Research and Accuracy Issues
It is common for Journalists to make mistakes when creating news stories, especially in today’s fast moving generation. Errors happen whether in print, online, or live broadcast and there is a proper protocol in addressing these errors. After reading the article “Why Journalists Make Mistakes & What We Can Do About Them” I realize that the worst thing a journalist can do is ignore an error or address an error inappropriately. The best practices journalists can engage in to avoid errors are to fact check and research thoroughly before printing a story. It is very common for a journalist to put out information as it becomes available (even more so before information becomes available) and this is the main reason errors occur. To handle an error after it has occurred in any mode of communication in the news is for the journalist to simply humble themselves, offer an apology along with the factual information that was omitted or presented in error. This provides the public with the factual information while building trust.
It is the journalist’s duty to take more care in reporting stories even with deadlines and speedy competition. Consistently editing and updating stories can compromise the accuracy and integrity of a journalist as well as an entire news outlet. This can cause mistrust between the journalist and the public. There are distinct differences between errors made due to the lack of factual information and careless mistakes made because of speedy priorities. The ability to continually update news stories is changing the way journalist approach writing in that journalist become careless and this is made evident through careless reports an unaddressed errors. The ability to consistently correct news stories has taken away any accountability for error. If there is no ownership of error because of the convenience of updating, then this harshly changes the approach in writing.
We live in a generation where social media can twist a story or quickly spread information that does not contain facts and omits truths. The way information is quickly spread through social media has affected journalism challenging the journalist in which they should strive even hard to uphold journalistic integrity instead of contributing to practices other than what is expected.
The difference between an ordinary person reporting the news and a journalist is journalistic care according to the “9 Principles of Journalism”. According to these principles, the first principle of Journalism states that “a journalist’s first obligation should be the truth.” (Pew Research Center) As error corrections are a direct reflection of speed, it is very much possible for a journalist to adhere to the 9 principles while working on a deadline.
The emergence of technology and resources has directly affected accuracy and approaches to research. For example, the internet has proven to be in favor of the public more than ever as journalists are challenged every day to provide factual information or receive public backlash. The use of social media and the speed of news dissemination have also impacted journalism. Journalists have become more concerned about the speed in which they can inform the public rather than the accuracy of the information being presented. As a result these errors are exposed quickly than in times past.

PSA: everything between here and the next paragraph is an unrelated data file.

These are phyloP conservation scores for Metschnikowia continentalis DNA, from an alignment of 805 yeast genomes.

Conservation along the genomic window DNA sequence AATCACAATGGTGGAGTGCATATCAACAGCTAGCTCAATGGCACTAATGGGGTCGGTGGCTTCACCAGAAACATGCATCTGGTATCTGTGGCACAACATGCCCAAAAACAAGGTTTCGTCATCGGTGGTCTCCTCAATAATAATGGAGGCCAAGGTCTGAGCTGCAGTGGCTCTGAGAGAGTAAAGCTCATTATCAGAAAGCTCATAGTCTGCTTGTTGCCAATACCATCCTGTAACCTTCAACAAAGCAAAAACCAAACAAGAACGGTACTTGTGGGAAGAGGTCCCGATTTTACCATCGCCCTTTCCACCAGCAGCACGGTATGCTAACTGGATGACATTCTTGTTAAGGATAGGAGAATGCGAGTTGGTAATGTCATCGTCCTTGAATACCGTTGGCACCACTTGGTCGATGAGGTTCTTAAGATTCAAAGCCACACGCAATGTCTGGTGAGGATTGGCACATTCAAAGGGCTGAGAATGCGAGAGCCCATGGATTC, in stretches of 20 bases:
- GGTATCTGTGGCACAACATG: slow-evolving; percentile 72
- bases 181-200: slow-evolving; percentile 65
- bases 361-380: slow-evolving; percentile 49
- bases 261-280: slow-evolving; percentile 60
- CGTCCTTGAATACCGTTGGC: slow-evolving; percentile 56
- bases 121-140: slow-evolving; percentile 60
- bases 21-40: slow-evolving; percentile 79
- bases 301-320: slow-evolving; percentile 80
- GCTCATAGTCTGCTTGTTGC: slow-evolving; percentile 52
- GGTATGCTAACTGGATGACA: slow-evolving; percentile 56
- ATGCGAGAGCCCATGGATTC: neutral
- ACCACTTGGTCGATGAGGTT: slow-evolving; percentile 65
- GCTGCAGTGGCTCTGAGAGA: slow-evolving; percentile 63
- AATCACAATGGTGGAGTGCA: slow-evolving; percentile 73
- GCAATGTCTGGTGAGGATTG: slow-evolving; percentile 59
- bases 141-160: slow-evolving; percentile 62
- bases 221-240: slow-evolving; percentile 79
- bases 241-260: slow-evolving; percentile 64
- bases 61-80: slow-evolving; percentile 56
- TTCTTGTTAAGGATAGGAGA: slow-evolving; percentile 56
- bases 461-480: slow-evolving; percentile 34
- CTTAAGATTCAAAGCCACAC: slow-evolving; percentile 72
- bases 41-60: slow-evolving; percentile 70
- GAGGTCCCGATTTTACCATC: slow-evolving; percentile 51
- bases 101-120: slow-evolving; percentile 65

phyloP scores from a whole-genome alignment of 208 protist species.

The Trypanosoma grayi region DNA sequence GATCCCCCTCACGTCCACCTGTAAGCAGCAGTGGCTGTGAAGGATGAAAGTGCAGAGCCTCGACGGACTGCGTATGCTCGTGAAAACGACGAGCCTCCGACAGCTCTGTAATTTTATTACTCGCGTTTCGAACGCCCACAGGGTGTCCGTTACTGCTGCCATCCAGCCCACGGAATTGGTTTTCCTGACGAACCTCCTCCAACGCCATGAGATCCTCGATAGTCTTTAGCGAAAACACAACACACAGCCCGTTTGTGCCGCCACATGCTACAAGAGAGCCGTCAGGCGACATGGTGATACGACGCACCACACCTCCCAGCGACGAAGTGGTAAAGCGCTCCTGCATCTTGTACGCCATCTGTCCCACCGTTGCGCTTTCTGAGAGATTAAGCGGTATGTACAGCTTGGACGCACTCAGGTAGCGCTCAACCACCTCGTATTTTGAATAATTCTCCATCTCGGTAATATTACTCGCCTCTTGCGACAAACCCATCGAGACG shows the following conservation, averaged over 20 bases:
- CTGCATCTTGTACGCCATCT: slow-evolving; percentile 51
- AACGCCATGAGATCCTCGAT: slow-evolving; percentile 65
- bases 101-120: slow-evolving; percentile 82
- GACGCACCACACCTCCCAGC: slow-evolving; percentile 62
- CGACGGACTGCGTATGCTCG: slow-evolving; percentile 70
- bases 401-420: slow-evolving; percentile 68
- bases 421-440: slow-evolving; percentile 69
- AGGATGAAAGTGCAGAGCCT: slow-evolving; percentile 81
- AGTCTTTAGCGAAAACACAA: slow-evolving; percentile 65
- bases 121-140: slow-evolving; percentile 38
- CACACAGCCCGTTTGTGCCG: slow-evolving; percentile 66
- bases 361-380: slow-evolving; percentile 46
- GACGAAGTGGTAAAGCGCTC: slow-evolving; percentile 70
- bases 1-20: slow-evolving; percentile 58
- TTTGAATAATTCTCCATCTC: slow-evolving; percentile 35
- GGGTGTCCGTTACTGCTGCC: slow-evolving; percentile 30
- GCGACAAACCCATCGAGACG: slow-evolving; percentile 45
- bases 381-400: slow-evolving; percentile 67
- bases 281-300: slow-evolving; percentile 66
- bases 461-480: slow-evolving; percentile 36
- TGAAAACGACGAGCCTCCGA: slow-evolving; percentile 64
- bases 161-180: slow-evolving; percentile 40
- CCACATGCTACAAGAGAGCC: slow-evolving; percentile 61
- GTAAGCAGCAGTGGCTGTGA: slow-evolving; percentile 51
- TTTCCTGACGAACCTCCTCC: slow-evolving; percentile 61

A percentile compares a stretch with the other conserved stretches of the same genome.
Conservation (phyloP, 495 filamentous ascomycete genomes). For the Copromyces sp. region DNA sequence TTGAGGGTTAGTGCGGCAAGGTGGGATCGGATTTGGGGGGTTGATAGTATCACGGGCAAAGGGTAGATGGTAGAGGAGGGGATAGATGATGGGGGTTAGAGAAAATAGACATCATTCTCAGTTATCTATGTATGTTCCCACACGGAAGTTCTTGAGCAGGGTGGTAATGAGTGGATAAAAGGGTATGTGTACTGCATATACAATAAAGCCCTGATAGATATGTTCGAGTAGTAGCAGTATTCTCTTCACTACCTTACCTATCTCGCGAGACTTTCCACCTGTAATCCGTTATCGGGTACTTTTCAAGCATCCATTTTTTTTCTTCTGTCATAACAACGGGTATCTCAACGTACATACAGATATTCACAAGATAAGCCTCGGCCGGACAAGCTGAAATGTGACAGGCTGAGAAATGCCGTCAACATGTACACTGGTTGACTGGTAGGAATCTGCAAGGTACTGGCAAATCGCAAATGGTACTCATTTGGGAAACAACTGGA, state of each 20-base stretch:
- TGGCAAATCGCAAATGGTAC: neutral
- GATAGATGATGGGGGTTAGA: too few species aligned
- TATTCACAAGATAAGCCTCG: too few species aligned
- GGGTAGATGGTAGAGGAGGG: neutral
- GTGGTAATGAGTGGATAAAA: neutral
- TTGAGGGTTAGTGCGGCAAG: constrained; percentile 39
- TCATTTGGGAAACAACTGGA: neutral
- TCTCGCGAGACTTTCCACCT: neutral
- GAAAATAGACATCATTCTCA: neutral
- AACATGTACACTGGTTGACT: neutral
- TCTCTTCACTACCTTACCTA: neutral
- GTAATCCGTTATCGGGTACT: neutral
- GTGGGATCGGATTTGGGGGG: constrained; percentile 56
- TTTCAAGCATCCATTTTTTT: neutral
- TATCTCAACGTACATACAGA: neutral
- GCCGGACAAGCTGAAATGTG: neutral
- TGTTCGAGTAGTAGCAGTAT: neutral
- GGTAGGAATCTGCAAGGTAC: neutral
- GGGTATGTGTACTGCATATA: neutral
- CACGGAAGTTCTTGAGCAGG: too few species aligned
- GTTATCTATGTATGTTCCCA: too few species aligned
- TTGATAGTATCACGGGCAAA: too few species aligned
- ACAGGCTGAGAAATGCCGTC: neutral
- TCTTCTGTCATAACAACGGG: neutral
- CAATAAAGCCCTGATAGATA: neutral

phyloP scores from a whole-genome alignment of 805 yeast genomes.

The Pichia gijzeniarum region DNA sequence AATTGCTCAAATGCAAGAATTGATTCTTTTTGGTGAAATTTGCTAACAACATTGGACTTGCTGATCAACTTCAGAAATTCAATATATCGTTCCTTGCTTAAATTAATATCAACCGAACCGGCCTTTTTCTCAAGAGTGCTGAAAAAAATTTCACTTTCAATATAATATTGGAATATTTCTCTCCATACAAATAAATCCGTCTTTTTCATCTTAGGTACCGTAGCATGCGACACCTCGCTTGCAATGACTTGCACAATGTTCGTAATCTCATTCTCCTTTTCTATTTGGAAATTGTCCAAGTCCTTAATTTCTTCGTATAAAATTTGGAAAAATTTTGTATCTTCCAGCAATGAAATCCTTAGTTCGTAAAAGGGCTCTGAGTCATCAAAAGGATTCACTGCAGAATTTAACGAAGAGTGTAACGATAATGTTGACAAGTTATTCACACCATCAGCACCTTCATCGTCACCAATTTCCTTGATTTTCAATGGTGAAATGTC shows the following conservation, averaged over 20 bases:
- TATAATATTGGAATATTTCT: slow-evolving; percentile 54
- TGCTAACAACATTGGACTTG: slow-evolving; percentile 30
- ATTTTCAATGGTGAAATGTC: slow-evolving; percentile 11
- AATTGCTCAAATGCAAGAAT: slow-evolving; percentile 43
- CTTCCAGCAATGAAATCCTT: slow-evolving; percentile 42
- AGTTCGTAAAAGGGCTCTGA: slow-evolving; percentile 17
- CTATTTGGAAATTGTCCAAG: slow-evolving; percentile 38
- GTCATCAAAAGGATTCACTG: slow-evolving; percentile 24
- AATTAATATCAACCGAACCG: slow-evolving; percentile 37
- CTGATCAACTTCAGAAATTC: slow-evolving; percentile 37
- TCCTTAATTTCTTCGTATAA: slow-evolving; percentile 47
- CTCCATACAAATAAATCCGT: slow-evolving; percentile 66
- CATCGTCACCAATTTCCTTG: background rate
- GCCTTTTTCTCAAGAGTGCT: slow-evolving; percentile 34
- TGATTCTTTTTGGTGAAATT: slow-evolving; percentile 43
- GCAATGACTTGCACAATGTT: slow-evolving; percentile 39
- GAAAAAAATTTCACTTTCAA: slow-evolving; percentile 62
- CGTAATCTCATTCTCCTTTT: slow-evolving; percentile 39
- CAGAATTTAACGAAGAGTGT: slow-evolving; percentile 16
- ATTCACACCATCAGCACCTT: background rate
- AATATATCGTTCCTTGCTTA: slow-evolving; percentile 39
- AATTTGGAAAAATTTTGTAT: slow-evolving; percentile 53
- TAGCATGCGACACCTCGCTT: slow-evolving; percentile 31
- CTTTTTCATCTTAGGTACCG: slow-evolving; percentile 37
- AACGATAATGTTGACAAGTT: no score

The public basically shares in the same resources to fact check and research current events that journalist have and this contrast greatly from the way news reporting occurred in the 1980s and prior. In generations past, the public mainly relied on news outlets that they felt could be trusted and mainly in forms of print. People found information out by word of mouth but did not possess all of the tools to independently research facts that we have today. Granted there were ways to fact check but it wasn’t an idea so accessible and widespread like the tools provided for researching information today. For example, the reports on the Martin Luther King Jr assassination in 1968 omitted important information in the conviction of James Ray. It wasn’t until almost 31 years later in 1999 that the omitted facts on the conspiracy and assassination of MLK were presented to the public in which multiple people including “government agencies” were indeed held accountable for the assassination. (The U.S. National Archives and Records Administration) In the 1960-1970s there were limited resources to challenge this faulty report that was initially presented to the public; this is a completely contrast in how news is reported and accepted today. The use of social media tools for research contrast in how news reports occurred in previous generation. There would have been many questioning the details on the assassination and with widespread information, the omitted details would have come to light sooner than later. More people are accessing information and this pressures reporters and journalist to provide more accuracy in research and detail.
As mistakes occur there are many ways in which a Journalist can approach these errors for correction. Whether information is presented falsely or if information is omitted there is a proper protocol in addressing each error. As time moves forward many new advances in technology, including the internet has helped expose errors. With the use of social media the public has become more engage and interactive in the news than ever before. This is not a negative thing. As the Journalist upholds the principles of journalism, approaches news stories with care and integrity, and humbly admits fault when error occur, this creates trust between the public and the journalist and also improves accuracy issues.
The U.S. National Archives and Records Administration
9 Principles of Journalism
Pew Research Center http://www.journalism.org/resources/principles-of-journalism/